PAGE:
How to Cook a Boneless Inside-Blade Pot Roast

The chuck, or beef shoulder, contains a large number of small muscles running in several different directions — and they're known by a variety of names in different parts of the country. For example, two different roasts are sold as inside-blade roasts, depending on your butcher's preferences.

One is the bottom chuck, also known as a California roast or under-blade roast. Credit: bhofack2/iStock/GettyImages

One is the bottom chuck, also known as a California roast or under-blade roast. The other is the chuck eye, sometimes called a boneless chuck roll. Both versions of inside-blade roast make good pot roast, and one of the best ways to cook a boneless blade roast is in your oven or slow cooker.

Read more: How to Cook a Tender Steak on the Stove

Prepare for Braising

Step 1: Trim the Fat

Trim most of the surface fat from your roast, leaving only 1/8 inch to hold the meat together after it's cooked. Skip this step if your roast is rolled and tied.

Step 2: Brown All Sides

Sear the roast in a heavy skillet or Dutch oven until it's well browned on all sides. Season the meat with salt and pepper, then set it aside on a clean plate.

Step 3: Add Some Veggies

Add coarsely chopped onions, carrots and celery to the pan and stir them for five to seven minutes, until they're beginning to brown. Lift out the vegetables with a slotted spoon and transfer them to a bowl.

Step 4: Deglaze the Pan

Pour off any excess fat from the pan and return it to the heat. Deglaze the pan by pouring in 1/2 cup of broth, water or red wine, then stirring the pan vigorously to dissolve all the browned-on juices from searing the meat.

Cook Beef Roast in Oven

Step 1: Layer Pot Roast on Veggies

Use a Dutch oven for your oven baked chuck roast recipe.

Remove your Dutch oven from the heat after deglazing it and return the browned vegetables to the pan. Arrange them to make a pad for the beef, then place the pot roast on top of the vegetables.

Step 2: Add Your Liquid

Add enough extra cooking liquid, such as broth, water or wine, to immerse the bottom 1/3 to 1/2 of the roast. Add any flavoring ingredients you wish, such as bay leaves, peppercorns or garlic cloves.

Step 3: Place in Oven

Cover the Dutch oven with its lid and slide it into the middle of an oven preheated to 325 degrees Fahrenheit.

Step 4: Simmer and Remove

Simmer the pot roast for three to four hours, turning it once or twice, until the beef is tender enough to easily insert a fork and twist away a tender morsel.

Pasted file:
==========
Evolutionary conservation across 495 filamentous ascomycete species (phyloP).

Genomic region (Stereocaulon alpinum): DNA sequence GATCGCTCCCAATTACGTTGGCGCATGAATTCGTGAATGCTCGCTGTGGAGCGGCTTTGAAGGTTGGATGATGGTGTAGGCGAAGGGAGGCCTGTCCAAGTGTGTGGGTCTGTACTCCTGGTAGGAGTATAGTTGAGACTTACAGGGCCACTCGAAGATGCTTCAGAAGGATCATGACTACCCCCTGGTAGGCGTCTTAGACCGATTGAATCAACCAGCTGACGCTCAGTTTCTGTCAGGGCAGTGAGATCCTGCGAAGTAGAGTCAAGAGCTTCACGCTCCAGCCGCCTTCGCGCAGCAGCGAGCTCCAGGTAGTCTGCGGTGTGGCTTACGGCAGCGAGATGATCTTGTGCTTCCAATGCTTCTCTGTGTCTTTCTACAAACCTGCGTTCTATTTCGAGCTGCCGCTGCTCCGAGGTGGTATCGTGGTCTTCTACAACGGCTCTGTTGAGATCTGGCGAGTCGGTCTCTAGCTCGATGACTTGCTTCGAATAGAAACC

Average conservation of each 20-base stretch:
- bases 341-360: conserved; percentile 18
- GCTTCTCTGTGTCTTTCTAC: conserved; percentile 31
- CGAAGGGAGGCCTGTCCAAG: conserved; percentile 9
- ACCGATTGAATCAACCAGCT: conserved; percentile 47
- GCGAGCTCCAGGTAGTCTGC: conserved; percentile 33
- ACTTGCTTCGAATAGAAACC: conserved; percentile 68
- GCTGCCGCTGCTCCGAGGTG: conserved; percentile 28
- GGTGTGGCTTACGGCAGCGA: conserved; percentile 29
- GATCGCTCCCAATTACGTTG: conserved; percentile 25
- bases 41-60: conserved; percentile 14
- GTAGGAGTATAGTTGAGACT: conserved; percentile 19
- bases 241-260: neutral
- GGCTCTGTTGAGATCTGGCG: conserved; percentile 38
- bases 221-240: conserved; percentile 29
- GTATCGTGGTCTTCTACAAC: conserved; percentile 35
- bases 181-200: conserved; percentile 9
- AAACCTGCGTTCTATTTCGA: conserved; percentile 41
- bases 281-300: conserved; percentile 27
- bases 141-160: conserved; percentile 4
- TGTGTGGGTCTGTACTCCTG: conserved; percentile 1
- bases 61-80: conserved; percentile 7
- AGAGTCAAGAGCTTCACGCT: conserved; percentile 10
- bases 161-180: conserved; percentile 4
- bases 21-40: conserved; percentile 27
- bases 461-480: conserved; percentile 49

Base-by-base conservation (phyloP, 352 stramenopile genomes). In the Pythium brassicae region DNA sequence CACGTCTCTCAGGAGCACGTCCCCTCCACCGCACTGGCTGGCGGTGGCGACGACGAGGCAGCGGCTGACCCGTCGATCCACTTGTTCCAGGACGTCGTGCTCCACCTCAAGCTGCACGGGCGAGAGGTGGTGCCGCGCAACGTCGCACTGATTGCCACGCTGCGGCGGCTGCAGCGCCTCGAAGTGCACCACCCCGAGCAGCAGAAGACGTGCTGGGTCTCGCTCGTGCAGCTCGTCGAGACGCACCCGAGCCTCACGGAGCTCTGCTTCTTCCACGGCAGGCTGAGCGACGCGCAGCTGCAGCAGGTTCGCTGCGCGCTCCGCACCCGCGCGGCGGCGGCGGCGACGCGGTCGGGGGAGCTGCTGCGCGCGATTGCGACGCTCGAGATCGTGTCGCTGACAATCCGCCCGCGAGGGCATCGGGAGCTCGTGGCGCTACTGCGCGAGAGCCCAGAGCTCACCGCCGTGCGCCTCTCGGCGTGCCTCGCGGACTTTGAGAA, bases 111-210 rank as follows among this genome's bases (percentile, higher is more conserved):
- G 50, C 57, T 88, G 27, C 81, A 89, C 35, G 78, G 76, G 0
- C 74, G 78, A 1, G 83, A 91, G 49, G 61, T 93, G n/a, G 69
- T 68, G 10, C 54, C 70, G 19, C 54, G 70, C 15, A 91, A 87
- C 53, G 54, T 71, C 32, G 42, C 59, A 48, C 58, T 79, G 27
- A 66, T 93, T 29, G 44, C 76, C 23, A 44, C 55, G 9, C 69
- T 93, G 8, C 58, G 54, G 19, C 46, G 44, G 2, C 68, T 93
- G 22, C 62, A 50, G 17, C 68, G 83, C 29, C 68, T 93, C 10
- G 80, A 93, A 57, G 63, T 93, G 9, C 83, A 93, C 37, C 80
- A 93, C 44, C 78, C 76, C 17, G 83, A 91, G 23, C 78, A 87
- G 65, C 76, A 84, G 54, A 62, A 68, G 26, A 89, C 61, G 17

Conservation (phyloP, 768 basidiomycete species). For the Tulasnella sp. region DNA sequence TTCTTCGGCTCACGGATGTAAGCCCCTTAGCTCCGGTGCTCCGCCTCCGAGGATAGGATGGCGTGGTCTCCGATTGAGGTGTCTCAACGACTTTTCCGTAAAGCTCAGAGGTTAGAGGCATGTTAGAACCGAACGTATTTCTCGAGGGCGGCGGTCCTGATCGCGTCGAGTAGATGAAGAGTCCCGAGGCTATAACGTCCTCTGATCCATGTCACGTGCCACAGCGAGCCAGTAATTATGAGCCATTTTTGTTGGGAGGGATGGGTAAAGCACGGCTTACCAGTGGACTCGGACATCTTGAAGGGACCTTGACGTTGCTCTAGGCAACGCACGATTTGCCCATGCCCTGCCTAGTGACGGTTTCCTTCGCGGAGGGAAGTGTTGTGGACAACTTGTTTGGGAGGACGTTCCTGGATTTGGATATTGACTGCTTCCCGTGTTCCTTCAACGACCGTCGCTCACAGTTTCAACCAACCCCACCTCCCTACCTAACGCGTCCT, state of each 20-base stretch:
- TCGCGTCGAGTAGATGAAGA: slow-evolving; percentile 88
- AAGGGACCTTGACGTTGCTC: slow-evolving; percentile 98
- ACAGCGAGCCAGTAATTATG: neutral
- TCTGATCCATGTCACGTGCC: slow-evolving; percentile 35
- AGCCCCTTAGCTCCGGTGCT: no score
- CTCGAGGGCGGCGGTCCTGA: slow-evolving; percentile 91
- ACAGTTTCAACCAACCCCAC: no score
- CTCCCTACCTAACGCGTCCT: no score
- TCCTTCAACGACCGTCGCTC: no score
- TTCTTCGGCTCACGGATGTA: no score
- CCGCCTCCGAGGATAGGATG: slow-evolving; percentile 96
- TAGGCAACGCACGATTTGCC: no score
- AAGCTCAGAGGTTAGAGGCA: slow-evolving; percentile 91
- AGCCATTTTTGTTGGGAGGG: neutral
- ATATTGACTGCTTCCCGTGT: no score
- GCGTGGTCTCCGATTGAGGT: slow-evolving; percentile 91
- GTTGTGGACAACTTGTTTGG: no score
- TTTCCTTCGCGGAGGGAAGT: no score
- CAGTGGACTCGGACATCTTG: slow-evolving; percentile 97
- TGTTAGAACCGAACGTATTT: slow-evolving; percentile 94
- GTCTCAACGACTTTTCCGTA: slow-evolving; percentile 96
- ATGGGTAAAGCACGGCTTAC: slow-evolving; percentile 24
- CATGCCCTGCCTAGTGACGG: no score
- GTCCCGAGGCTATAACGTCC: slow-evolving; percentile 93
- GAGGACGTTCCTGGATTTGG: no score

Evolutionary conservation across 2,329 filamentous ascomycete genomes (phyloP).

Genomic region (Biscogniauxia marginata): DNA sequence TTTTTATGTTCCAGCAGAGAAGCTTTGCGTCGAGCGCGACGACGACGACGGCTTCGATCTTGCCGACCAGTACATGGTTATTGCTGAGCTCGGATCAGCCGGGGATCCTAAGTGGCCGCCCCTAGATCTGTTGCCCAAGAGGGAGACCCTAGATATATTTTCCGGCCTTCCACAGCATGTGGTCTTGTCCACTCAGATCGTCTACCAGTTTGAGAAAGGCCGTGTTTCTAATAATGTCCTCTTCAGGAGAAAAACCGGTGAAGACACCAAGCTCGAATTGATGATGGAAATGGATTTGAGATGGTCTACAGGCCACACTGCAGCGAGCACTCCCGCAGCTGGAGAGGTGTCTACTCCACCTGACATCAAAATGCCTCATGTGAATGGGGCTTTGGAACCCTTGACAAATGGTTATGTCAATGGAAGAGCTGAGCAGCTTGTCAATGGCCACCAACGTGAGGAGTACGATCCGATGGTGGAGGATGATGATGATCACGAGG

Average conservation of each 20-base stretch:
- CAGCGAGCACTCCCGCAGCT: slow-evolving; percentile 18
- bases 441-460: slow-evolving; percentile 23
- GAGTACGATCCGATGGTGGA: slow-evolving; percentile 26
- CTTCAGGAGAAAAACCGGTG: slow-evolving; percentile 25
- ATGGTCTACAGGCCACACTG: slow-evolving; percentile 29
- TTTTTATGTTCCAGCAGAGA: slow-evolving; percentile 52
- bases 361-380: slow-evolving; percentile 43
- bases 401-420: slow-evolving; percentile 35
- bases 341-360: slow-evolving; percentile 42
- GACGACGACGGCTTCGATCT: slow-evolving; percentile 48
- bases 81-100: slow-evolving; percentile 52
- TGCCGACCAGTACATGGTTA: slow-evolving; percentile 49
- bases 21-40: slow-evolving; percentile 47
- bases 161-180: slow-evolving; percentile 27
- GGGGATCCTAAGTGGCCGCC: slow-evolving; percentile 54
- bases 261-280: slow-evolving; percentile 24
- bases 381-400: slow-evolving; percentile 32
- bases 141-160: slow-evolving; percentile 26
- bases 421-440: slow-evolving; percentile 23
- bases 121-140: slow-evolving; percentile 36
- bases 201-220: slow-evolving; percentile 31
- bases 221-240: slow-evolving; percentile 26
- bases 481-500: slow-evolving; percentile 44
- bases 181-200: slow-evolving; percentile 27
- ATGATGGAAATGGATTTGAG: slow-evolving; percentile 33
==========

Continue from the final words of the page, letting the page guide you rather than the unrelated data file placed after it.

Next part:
Cook your beef until the internal temperature reaches at least 145 F — the minimum temperature for safe beef consumption, according to the Academy of Nutrition and Dietetics.

Remove the pot roast from the Dutch oven and transfer it to a serving platter.

Let it rest under a loose covering of foil while you prepare the sauce.

Blade Roast in Slow Cooker

Step 1: Assemble Your Ingredients

Arrange the browned vegetables in the bottom of your slow cooker to make a cushion for the roast. According to the University of Minnesota Extension, vegetables take the longest to cook and need to be at the bottom or sides of your slow cooker.

Place the beef on top of them and pour in the juices from the Dutch oven or skillet.

Step 2: Add Broth or Wine

Pour in enough additional broth or wine to come halfway up the sides of the pot roast. Add flavorings such as bay leaf or garlic as desired.

Step 3: Simmer Your Roast

Replace the lid on your slow cooker and plug it in. Simmer the pot roast for three to four hours on high or six to eight hours on low.

Resist the urge to repeatedly lift the lid to "check on" your meat. According to PennState Extension, each time the lid is removed from a slow cooker, 15 to 20 minutes of cooking time is lost.

Step 4: Remove and Serve

Remove the beef carefully to a serving tray. It might fall apart under its own weight, so it's helpful to hold the tray right next to the slow cooker.

Read more: 10 Steak Recipes That Any Carnivore Will Love

Things You'll Need

  • Coarsely chopped onions, celery and carrots

  • Cooking liquids such as water, broth or wine

  • Salt and pepper

  • Fork

  • Serving tray

  • Saucepan

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